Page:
Ag groups praise farmers on clean water initiative

Wisconsin State Farmer
Wisconsin's public drinking water systems continued to provide safe and affordable drinking water in 2015 with more than 96 percent of the systems meeting all health-based standards.

Farm organizations across Wisconsin today applauded the efforts of a farmer-led conservation group to provide clean drinking water for Kewaunee County homeowners who have E. coli in their private wells.

Peninsula Pride Farms announced that it has developed a program, called Water Well, to help ensure that rural residents at risk of getting sick from E.coli, no matter the source, get clean water now and have a means for longer-term protection. Among key aspects of the program, the group will pay for bottled water and a well inspection for homeowners, help cover the costs for a water treatment system if it’s necessary, and pay for servicing the system.

The organizations that praised the program represent a broad spectrum of agriculture: Wisconsin Farm Bureau Federation, Professional Dairy Producers of Wisconsin, Wisconsin Pork Association, Wisconsin Corn Growers Association, Wisconsin Soybean Program, Wisconsin Cattlemen’s Association, Dairy Business Association and Dairy Business Milk Marketing Cooperative.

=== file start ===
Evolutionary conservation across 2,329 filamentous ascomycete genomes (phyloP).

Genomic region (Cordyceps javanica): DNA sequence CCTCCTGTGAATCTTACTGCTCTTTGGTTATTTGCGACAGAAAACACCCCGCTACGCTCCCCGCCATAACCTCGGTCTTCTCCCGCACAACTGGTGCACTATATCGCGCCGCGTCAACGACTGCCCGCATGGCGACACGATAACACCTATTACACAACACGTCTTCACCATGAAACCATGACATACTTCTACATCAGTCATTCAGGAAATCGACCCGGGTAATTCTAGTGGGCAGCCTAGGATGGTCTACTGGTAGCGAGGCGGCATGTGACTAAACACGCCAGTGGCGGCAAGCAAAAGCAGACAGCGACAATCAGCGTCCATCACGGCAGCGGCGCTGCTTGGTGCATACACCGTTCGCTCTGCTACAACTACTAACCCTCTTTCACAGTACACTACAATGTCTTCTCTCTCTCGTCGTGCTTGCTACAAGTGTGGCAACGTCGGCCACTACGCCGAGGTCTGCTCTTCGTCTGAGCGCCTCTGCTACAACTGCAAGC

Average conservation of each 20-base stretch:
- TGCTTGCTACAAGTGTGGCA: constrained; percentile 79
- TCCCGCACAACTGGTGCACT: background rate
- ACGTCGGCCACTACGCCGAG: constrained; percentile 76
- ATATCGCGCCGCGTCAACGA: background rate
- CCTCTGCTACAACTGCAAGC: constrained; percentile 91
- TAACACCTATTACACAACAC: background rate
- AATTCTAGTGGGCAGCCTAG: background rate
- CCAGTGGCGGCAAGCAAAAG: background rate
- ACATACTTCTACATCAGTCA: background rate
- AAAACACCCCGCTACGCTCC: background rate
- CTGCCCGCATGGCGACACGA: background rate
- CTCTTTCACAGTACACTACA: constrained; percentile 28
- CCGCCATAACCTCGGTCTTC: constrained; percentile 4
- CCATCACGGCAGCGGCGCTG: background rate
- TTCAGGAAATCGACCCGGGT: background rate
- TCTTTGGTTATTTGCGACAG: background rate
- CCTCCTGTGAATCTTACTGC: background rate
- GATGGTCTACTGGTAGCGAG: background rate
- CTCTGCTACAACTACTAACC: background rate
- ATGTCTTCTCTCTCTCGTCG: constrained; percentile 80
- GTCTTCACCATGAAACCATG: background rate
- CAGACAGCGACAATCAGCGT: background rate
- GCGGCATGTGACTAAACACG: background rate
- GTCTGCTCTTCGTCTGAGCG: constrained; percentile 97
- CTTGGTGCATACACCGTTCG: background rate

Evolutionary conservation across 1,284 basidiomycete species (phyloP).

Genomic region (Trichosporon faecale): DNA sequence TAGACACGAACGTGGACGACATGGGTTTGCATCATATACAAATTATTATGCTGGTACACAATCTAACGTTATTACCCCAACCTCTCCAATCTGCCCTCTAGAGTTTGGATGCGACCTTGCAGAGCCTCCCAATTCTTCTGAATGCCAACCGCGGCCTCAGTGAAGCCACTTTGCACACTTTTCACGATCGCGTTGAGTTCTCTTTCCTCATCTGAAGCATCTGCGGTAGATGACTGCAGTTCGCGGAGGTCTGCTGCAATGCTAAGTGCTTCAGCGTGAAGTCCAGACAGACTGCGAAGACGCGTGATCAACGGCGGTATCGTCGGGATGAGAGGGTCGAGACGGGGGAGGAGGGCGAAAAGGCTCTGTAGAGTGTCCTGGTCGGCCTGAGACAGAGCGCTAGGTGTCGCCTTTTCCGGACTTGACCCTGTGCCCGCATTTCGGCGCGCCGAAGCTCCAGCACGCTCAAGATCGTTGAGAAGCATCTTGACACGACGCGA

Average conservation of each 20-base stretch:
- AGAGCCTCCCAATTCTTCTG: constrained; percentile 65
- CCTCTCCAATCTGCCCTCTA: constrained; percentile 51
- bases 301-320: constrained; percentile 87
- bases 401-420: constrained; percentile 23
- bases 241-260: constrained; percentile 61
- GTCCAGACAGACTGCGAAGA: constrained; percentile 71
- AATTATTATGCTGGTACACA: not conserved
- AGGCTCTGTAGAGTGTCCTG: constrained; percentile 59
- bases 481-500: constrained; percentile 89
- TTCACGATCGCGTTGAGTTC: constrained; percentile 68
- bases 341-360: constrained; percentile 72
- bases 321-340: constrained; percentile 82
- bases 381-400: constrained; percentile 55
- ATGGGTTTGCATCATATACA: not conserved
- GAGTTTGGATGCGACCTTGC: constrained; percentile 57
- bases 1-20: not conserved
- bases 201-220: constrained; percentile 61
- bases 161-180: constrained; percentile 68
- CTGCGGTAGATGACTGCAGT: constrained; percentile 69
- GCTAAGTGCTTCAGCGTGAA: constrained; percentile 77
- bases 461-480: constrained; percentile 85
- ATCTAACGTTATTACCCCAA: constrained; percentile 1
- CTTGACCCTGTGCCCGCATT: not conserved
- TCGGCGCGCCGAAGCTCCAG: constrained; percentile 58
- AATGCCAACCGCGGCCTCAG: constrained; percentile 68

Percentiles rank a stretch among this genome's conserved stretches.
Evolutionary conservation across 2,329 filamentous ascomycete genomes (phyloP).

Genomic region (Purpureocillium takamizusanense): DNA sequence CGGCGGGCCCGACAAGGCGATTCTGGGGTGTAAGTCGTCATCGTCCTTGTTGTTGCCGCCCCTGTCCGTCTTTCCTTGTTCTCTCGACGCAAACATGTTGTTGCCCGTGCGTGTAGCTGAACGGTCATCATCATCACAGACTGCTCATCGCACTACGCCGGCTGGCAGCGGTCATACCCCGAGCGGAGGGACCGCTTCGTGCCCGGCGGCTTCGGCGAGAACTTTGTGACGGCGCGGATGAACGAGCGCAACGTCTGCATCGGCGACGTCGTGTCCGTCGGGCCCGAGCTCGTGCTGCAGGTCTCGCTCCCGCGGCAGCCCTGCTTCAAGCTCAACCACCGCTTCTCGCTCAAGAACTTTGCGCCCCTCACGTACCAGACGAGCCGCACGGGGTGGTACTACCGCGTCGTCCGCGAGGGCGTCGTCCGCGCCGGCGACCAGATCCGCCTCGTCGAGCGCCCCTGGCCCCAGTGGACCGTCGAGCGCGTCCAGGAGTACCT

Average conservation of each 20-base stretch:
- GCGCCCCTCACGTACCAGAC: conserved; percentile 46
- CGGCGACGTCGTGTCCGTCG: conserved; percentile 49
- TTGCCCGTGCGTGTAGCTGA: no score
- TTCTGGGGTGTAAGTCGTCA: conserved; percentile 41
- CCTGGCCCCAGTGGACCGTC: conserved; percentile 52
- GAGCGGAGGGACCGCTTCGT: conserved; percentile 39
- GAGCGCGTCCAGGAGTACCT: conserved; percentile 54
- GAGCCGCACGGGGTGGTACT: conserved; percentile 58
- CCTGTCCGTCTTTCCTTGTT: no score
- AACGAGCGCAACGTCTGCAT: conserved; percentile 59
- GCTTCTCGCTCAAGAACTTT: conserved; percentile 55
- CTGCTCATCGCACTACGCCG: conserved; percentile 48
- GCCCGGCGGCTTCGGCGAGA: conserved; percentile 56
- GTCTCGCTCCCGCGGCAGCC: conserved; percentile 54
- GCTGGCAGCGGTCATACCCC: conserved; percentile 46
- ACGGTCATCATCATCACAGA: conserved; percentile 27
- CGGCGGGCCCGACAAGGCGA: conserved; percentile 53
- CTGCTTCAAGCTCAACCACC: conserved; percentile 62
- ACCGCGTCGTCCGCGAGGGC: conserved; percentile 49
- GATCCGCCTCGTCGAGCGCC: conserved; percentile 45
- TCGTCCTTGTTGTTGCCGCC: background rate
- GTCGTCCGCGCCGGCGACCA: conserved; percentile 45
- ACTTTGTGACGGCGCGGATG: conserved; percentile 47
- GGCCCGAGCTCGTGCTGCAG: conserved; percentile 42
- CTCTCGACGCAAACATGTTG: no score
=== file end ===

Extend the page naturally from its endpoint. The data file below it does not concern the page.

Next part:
The Farm Bureau commended “the families that make up Peninsula Pride Farms for helping their neighbors,” said Paul Zimmerman, executive director of governmental relations for the state’s largest general farm organization, with more than 45,000 members and 61 county bureaus.

“By stepping forward to correct this unfortunate situation, Peninsula Pride Farms has ensured safe drinking water for fellow Kewaunee County residents,” Zimmerman said. “Wisconsin’s farm community must continue to work together to find solutions to prevent well contamination.”

Peninsula Pride Farms' announcement is an excellent example of how local, farmer-led initiatives are a key component to successful, local problem-solving, said dairy farmer Mitch Breunig, president of the Professional Dairy Producers of Wisconsin.

“Wisconsin's farm community is committed to developing community solutions with local leaders, citizens and neighbors,” Breunig said.

Gordon Speirs, a dairy farmer and president of the Dairy Business Association, said farmers understand their role in protecting and preserving natural resources, and helping to ensure that their communities have clean water.

Speirs’ organization includes farms of all sizes as well as various other agricultural-related businesses in Wisconsin.

“Peninsula Pride Farms’ initiative demonstrates the collective commitment of farmers to water quality, to their neighbors and to collaboration,” Speirs said. “We are impressed by the group’s leadership on this important community issue.”